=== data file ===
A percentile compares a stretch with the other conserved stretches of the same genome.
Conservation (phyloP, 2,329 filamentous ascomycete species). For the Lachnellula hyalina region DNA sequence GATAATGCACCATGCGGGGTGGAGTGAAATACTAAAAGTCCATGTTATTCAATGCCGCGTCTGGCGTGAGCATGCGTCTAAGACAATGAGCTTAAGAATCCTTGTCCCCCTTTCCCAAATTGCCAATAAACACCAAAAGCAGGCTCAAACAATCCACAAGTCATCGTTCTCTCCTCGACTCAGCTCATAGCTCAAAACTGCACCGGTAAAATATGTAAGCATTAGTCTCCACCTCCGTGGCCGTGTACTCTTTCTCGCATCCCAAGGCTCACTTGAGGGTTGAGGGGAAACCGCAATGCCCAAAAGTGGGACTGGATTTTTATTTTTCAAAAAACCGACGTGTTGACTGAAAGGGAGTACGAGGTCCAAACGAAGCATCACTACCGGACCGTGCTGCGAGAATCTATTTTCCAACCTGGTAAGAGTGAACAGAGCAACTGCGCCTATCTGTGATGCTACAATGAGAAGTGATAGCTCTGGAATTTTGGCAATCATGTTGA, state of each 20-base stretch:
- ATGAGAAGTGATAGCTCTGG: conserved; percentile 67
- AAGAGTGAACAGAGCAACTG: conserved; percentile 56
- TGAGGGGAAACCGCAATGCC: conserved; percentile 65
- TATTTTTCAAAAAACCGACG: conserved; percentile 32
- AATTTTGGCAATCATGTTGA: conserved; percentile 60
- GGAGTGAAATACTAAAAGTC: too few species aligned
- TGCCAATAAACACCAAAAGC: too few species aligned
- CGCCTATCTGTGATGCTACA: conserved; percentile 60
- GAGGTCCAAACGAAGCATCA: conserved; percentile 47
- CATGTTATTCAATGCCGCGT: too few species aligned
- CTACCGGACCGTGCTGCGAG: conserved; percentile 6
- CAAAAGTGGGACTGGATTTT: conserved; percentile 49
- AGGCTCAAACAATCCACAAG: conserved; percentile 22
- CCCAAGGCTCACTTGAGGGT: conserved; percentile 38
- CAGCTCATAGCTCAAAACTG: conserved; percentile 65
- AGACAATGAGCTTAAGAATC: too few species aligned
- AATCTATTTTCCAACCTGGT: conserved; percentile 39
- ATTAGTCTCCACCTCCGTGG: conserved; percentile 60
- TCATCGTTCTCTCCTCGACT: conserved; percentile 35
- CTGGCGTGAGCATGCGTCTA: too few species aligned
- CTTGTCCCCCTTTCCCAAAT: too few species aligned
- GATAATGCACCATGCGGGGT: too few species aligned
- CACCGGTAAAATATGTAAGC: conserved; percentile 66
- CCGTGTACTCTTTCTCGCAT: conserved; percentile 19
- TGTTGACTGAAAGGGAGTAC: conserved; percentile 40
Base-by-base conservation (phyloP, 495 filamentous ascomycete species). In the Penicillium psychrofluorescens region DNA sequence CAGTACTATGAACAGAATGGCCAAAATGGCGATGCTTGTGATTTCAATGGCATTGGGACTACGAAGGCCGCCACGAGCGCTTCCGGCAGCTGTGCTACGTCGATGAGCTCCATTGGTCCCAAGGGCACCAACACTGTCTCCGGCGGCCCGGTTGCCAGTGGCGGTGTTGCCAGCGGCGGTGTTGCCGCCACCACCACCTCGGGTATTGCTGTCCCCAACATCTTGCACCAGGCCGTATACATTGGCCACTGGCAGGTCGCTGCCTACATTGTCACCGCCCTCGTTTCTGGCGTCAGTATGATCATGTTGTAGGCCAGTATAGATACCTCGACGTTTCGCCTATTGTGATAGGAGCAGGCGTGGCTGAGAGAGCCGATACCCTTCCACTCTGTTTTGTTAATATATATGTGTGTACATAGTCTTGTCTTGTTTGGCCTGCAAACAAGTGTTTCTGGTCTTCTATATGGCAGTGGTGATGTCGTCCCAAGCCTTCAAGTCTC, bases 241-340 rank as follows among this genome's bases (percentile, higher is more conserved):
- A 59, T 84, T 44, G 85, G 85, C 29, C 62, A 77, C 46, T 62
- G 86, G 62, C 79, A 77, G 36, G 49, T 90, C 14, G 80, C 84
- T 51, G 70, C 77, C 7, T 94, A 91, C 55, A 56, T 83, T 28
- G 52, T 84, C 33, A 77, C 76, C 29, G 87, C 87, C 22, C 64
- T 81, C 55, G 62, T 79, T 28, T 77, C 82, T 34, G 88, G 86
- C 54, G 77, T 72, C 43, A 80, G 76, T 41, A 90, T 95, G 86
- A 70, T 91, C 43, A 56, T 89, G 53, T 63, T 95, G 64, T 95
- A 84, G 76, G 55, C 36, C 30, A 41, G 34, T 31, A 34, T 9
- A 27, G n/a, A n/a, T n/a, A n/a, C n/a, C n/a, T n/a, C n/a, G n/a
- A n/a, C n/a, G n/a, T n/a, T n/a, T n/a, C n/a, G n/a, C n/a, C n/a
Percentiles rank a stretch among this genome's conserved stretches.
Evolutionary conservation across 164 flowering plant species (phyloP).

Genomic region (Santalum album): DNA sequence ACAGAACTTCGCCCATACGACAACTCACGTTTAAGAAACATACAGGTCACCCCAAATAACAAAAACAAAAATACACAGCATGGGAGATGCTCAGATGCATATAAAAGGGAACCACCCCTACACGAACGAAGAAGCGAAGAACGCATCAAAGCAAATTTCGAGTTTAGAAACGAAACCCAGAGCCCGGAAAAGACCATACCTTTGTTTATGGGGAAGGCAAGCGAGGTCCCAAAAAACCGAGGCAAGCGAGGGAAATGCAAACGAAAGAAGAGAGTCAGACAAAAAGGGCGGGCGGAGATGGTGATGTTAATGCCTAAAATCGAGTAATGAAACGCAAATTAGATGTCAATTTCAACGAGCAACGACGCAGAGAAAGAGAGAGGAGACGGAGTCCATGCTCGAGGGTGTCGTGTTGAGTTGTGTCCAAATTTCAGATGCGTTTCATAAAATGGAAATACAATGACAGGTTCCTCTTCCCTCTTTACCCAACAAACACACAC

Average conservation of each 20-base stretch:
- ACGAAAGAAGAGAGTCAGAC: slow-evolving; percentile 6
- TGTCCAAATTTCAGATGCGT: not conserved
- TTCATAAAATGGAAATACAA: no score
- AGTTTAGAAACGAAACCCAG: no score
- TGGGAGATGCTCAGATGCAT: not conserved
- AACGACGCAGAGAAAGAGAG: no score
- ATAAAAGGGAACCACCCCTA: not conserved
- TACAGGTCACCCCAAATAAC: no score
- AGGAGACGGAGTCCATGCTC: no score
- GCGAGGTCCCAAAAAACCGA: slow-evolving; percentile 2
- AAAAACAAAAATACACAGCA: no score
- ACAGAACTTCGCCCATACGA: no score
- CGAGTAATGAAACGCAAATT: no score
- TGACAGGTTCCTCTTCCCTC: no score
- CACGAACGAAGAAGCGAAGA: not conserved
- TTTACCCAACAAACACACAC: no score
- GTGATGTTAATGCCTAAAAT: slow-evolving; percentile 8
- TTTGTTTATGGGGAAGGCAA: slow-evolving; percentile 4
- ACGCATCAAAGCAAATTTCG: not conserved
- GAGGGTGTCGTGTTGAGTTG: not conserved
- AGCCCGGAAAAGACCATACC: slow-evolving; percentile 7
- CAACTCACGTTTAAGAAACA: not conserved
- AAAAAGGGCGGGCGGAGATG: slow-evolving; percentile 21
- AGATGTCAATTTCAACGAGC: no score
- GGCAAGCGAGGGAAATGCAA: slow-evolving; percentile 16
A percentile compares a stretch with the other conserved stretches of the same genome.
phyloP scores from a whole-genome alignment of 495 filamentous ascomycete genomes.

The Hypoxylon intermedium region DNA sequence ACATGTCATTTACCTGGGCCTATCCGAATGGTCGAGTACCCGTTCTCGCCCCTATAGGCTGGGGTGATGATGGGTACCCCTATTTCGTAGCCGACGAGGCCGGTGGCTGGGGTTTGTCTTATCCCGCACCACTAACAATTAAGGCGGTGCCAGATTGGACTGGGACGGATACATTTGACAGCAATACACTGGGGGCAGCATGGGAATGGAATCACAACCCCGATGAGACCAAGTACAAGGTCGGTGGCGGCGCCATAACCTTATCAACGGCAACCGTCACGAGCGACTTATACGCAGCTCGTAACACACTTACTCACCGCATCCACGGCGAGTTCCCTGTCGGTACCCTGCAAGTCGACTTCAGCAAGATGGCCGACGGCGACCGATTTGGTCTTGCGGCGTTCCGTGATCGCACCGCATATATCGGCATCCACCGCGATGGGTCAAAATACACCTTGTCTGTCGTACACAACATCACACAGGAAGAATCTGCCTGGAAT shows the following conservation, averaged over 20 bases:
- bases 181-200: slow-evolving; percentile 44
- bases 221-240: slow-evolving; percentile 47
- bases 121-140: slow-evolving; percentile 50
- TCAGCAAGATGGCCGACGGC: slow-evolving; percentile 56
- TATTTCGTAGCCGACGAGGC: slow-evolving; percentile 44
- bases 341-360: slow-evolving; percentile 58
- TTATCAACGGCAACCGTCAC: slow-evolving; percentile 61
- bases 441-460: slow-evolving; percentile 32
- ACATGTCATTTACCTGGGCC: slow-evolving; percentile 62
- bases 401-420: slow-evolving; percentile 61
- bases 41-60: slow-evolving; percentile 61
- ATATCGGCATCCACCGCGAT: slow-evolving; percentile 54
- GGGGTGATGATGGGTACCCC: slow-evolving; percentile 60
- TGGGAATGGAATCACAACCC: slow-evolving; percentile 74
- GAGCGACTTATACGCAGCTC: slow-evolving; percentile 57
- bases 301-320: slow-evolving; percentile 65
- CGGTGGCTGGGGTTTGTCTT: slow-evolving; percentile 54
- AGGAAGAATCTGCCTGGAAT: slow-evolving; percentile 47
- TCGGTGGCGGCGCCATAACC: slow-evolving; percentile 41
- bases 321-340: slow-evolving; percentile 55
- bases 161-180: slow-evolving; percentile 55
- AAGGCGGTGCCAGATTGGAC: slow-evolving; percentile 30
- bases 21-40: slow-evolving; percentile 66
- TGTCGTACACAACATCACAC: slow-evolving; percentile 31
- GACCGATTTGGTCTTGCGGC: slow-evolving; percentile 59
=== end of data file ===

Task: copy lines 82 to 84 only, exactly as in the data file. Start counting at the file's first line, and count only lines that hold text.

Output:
- ATATCGGCATCCACCGCGAT: slow-evolving; percentile 54
- GGGGTGATGATGGGTACCCC: slow-evolving; percentile 60
- TGGGAATGGAATCACAACCC: slow-evolving; percentile 74